PhD. Eric Viardot, professor and researcher of Business Policy Department at EADA
The importance of acting is actually crucial when it comes to innovation, as this is what differentiates the innovation from the invention. Indeed, innovation is taking a new idea and developing it into a product or a service valuable for the customers.
I have just published a Special Issue of the International Journal of Technology Marketing (IJTMKT) about how to market inventions with success. You will find the details at: http://www.inderscience.com/info/inarticletoc.php?jcode=ijtmkt&year=2013&vol=8&issue=2
The different papers of this Special Issue examine various ways to transform an invention into an innovation which will be marketable and will deliver long term profitability and competitive advantage for a company.
There has been a recent trend to enlarge the sources of ideas outside the traditional boundaries of the firm. Among the various external sources are the independent inventors who are at the center of the first article titled “Independent inventors and inbound open innovation: using a resource-based approach to create a tool for screening inventor approaches”. The paper explores a resource-based approach to identify the key resources possessed by successful independent inventors: It also focuses on the commercialization strategy based on licensing opportunities and finally it proposes a preliminary screening tool to facilitate technology in-licensing.
Users are also considered as useful originators of ideas and innovation. The second article titled” “Diffusion of user innovations – A firm-level survey” analyzes the transfer of user innovations and most specifically whether and how the firms are making use of user innovations that are created by their customers. The paper examines also whether firms systematically aim to identify user innovations that are created by their customers. Interestingly, this research shows that only a fraction of firms have a systematic program for that.
Another source of ideas comes more traditionally from the employees and business partners of the firms. The innovation-hub is a tool recently adopted by high-tech companies to support the exchange of experience and knowledge both with business partners and among employees within the company. So, the next article is about “Applying the Hub-and-Spoke Model to Virtual Communities: The IBM Innovation Hub”. Despite its strategic role, relatively little is known about the hub’s effectiveness in supporting innovation process, connectivity, operational and motivational mechanisms. Building on an extensive analysis of the IBM case studies, the authors contribute to fill the theoretical gap related to the hub model and to provide interesting suggestions for companies about the use of this tool.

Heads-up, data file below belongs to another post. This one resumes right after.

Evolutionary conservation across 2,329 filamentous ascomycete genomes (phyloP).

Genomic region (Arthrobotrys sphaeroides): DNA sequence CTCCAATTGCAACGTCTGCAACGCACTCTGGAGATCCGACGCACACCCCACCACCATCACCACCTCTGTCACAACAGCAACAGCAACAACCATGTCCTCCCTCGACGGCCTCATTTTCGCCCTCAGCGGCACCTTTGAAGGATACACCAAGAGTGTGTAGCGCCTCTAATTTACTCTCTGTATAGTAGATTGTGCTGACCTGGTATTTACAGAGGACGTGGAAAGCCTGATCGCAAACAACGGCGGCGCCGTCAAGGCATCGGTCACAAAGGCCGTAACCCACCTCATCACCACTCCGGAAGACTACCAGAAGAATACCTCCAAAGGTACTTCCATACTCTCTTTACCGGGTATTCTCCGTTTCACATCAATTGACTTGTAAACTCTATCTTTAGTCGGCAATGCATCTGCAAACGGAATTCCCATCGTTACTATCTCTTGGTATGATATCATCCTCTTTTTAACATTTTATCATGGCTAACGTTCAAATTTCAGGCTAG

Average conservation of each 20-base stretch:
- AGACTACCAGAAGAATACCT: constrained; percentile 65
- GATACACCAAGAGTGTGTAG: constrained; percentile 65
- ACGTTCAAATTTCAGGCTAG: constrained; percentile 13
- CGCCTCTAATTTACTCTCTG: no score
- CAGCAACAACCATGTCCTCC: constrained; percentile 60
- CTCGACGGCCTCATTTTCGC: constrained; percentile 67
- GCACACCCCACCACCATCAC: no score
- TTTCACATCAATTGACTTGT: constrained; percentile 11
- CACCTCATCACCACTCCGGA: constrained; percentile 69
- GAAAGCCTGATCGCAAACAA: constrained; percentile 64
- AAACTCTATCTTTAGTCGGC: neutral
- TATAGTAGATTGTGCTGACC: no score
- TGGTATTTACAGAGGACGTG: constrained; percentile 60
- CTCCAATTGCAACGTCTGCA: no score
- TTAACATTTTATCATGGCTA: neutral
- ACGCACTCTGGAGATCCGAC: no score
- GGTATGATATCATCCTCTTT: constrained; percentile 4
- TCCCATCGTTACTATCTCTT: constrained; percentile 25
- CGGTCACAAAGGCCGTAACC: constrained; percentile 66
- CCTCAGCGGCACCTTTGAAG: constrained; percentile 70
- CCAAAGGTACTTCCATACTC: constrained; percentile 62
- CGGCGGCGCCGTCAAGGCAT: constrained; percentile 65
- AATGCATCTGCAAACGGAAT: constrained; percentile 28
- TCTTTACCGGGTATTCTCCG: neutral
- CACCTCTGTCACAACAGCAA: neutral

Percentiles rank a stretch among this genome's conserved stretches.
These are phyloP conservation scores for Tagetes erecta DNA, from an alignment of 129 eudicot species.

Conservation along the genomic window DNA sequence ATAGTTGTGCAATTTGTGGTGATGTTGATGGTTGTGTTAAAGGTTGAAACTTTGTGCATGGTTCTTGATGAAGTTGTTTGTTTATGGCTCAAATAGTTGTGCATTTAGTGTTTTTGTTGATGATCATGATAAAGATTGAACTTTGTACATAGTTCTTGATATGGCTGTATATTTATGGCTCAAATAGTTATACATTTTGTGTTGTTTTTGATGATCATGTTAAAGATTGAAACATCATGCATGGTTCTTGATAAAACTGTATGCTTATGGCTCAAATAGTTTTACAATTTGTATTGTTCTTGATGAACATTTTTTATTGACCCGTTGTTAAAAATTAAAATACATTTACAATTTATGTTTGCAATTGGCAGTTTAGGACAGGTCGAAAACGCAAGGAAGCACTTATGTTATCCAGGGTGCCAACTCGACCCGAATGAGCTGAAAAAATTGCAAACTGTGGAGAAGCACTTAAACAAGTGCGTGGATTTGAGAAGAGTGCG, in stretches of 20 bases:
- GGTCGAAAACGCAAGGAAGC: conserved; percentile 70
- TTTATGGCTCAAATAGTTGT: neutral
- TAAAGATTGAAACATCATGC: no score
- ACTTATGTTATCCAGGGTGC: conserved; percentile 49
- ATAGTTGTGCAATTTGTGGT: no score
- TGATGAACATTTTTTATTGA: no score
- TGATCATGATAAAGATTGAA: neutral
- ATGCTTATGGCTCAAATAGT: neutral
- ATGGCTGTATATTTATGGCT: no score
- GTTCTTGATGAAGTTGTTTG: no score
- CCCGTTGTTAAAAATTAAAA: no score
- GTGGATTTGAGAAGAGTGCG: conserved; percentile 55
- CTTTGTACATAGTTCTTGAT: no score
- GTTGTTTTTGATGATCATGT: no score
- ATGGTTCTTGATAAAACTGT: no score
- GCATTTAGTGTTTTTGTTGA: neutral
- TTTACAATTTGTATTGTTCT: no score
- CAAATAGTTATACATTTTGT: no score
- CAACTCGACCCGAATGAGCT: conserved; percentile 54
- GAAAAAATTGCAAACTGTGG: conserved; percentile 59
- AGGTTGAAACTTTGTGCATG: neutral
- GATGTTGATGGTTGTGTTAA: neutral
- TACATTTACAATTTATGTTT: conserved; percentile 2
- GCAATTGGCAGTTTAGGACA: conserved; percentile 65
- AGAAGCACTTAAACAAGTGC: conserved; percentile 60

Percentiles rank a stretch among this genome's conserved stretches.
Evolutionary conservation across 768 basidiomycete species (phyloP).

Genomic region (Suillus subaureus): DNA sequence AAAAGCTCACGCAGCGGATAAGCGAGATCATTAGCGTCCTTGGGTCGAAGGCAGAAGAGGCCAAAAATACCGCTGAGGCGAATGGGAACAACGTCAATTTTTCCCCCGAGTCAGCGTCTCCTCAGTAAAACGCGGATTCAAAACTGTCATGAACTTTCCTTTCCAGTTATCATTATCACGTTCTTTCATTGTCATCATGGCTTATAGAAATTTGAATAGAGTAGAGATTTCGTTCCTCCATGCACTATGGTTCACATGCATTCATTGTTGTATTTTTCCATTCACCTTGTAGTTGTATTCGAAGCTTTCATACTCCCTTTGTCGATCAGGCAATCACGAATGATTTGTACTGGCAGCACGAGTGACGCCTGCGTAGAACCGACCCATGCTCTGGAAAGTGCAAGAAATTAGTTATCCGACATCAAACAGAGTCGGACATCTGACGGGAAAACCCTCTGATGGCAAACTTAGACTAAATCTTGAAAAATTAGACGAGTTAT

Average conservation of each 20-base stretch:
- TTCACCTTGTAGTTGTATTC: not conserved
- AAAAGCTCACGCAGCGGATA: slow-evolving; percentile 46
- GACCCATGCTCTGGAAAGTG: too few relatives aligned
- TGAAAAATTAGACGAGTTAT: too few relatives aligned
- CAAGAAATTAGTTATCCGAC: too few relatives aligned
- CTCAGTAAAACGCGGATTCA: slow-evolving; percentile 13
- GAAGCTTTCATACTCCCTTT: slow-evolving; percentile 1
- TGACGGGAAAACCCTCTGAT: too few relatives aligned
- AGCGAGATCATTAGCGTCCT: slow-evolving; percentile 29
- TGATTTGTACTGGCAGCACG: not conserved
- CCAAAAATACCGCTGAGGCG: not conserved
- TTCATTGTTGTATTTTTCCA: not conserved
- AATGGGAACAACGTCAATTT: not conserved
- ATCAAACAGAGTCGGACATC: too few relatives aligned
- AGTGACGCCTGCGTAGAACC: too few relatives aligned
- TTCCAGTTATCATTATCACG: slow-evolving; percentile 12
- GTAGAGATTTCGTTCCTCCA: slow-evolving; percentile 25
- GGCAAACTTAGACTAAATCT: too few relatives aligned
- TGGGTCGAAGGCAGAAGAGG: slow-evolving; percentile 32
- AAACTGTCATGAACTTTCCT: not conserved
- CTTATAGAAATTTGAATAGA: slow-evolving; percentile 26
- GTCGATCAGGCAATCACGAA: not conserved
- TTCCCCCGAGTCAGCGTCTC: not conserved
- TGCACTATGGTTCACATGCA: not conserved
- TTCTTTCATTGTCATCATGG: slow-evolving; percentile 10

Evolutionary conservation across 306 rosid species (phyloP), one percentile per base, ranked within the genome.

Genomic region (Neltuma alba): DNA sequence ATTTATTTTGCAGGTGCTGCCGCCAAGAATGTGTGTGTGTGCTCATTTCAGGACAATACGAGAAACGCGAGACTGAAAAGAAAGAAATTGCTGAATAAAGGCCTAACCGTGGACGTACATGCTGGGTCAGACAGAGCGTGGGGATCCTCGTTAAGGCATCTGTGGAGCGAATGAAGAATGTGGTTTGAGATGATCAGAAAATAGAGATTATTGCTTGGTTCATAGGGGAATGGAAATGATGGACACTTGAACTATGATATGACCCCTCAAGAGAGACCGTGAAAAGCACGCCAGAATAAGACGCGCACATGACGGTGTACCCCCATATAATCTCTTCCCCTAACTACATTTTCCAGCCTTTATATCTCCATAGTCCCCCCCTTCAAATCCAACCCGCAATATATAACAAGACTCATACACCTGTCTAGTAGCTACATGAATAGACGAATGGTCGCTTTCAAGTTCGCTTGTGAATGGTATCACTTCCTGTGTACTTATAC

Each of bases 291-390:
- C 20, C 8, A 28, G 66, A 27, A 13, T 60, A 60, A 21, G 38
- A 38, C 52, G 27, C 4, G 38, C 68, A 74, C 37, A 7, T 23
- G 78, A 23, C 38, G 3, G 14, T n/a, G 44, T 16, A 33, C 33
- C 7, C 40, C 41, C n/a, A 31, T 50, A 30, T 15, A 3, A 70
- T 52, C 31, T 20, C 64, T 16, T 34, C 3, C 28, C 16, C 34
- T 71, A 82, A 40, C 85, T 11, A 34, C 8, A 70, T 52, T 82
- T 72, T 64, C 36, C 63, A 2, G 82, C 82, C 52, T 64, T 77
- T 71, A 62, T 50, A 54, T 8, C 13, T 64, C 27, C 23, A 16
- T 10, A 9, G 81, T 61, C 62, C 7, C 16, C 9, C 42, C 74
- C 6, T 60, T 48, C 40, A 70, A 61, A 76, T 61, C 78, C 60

Innovation is not only about limited to new products but also it concerns the expanding area of services. The following article proposed an interesting model: “The Service Innovation Triangle: a tool for exploring value creation through service innovation”. The model provides an integrated view of value creation through service innovation which combines a multiple perspective with various dimensions that permits to service firms to reconsider how they can create value with their resources and assets.
One key element for marketing successfully an innovation is its commercialization strategy. This is the central theme of the fifth article named “Building up a firm´s commercialization competence: from product concept to the first reference”. The article examines the build-up of commercialization competence when a firm moves from concept development to the first customer reference. More precisely, it identifies strategic marketing, market preparation/creation and sales creation as key competence groups for commercialization with a total of fourteen sub-competences.
Finally, the last paper titled “Distinctive Dynamic Capabilities for New Business Creation: Sensing, Seizing, Scaling and Separating” provides us with a more general consideration of the organization and the competences required to make an innovation as a business success. One significant finding is the need to create an appropriate balance between the separation of an independent venture to avoid dependence and rigidities and its integration with the line organization. Another interesting outcome provided by the authors is that the dynamic capabilities for innovations that they have identified are to be the same whatever the degree of the maturity of the industry.
The first versions of the papers in this Special Issue were originally presented at the XXIV ISPIM Conference in Barcelona, Spain on 17-20 June 2012. The theme of the conference was “Action for Innovation: Innovating from Experience”.